Sam’s Sermons 2010

Attachment to Disbelief,  PDF MP3 December 12, 2010
Losing their belief in Santa Claus is the first faith crisis for many children. For them, this was just the first slide down that slippery slope of unbelief as childish beliefs crumbled under scientific scrutiny. The expression “once burned, twice shy” may describe the stance of many Unitarian Universalists with regard to their resistance to believe. Yet, attachment to disbelief isn’t a satisfying answer either.
Peacemaking,  PDF December 5, 2010
A great deal of effort has gone into the Unitarian Universalist Statement of Conscience on Peacemaking that passed at our General Assembly this  past June. So what does it say about how to make peace? What are the values it upholds? And how can we put it into practice in our congregation? How can we keep the peace in our own families as the December holidays that celebrate peace approach?
Our Haudenosaunee Heritage, November 21, 2010
As we prepare to give thanks during our Thanksgiving dinners, let us also give thanks for our Haudenosaunee (or Iroquois) Heritage. Even if we don’t have one drop of Native American blood, aspects of our society and life here have been shaped by the Haudenosaunee. This is also the Sunday Rev. Trumbore bakes his renown organic corn muffins (including gluten-free ones) for our tradition of a corn muffin communion to celebrate our heritage and harvest.
Countering Despair Over the Planet’s FuturePDF Novmber 14, 2010
Many who advocate and work for world community with peace and justice for all struggle to keep despair at bay. The challenges facing our future are daunting and progress is easily reversed. What others celebrate as a sign of the second coming, most of us believe can and should be ameliorated. How do we keep our spirits up when the world seems to be turning into hell?
The Divided SelfPDF October 24, 2010
Inner personal disharmony lurks at a deeper level than the challenges of finding unity in a congregation that celebrates diversity. Freud insightfully labeled this disharmony, the eternal struggle between the id and the superego, moderated by the ego. Society, our workplace, our family and friends all make demands on us. Our values and commitments also make demands on us. How do we find wholeness while struggling with our own inner diversity?
Can a New England Rooted Tradition Have Universal Appeal? PDF October 17, 2010
Unitarian Universalist Association President Peter Morales, the first Latino serving in this office, is sensitive to the Eurocentric Protestant, New England bias found in our tradition. Any congregation located in a place that doesn’t follow our weather patterns here, like Florida and California, notices this. Beyond the geographic bias, are there other biases in our religious tradition that are unwelcoming to non-New Englanders who share our values and commitments? If so, do we want to do anything about it?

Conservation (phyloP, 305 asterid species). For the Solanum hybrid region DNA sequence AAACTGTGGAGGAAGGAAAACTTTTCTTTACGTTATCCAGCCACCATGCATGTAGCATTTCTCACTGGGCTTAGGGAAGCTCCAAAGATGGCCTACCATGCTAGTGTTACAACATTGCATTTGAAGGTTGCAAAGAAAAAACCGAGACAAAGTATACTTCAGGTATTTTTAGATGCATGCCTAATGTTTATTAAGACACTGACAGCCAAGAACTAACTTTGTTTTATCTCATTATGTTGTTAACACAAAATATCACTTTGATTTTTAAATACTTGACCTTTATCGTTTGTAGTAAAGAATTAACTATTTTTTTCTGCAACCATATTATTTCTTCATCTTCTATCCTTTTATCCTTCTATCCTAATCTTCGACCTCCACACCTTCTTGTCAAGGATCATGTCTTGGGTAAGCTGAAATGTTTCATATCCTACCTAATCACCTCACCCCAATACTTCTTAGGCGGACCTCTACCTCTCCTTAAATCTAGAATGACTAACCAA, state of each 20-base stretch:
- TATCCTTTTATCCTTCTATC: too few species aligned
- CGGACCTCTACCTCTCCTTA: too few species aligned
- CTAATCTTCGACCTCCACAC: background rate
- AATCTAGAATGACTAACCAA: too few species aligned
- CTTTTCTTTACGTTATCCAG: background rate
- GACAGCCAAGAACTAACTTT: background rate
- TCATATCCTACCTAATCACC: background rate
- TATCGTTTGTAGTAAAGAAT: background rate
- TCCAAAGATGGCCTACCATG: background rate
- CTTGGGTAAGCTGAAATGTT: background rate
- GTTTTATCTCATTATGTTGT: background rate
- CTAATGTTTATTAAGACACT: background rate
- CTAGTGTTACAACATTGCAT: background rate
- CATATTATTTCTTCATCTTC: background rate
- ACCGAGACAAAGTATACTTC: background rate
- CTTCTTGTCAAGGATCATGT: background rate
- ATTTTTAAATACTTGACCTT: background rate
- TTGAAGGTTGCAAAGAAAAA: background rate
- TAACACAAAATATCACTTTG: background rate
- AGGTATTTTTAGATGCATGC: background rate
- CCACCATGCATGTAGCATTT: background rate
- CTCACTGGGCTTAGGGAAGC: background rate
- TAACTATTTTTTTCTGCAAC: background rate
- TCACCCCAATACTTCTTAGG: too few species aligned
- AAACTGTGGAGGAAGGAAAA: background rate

One Congregation, Many Paths  PDF October 3, 2010
As we consider the challenges of philosophical and theological diversity in our non-creed based congregation, it can be useful to hear about how other Unitarian Universalist congregations navigate these waters. Some of our sister congregations are doing some very innovative things that we might consider doing here.
Barriers to Authentic Community PDF September, 26 2010
How does one build authentic community? The heritage and traditions handed forward provide the base. Wise and compassionate leadership offer the inspiration and create the boundaries. Commitment and generosity provide the materials and support. In the process, so many things can go wrong. And the source of many of those problems start with “me.” What interferes with the process of building authentic community? And what can “I” do about it?
Hunger for Authentic Community PDF September, 19 2010
When many of our members are asked about the greatest source of satisfaction from participation in our congregation, they point to a sense of community. When we experience it here, it feeds an inner hunger, whetting our appetite for more. Creating and sustaining an authentic warm and loving community is very challenging. What are we doing right? What can we build on and expand to open the door wider?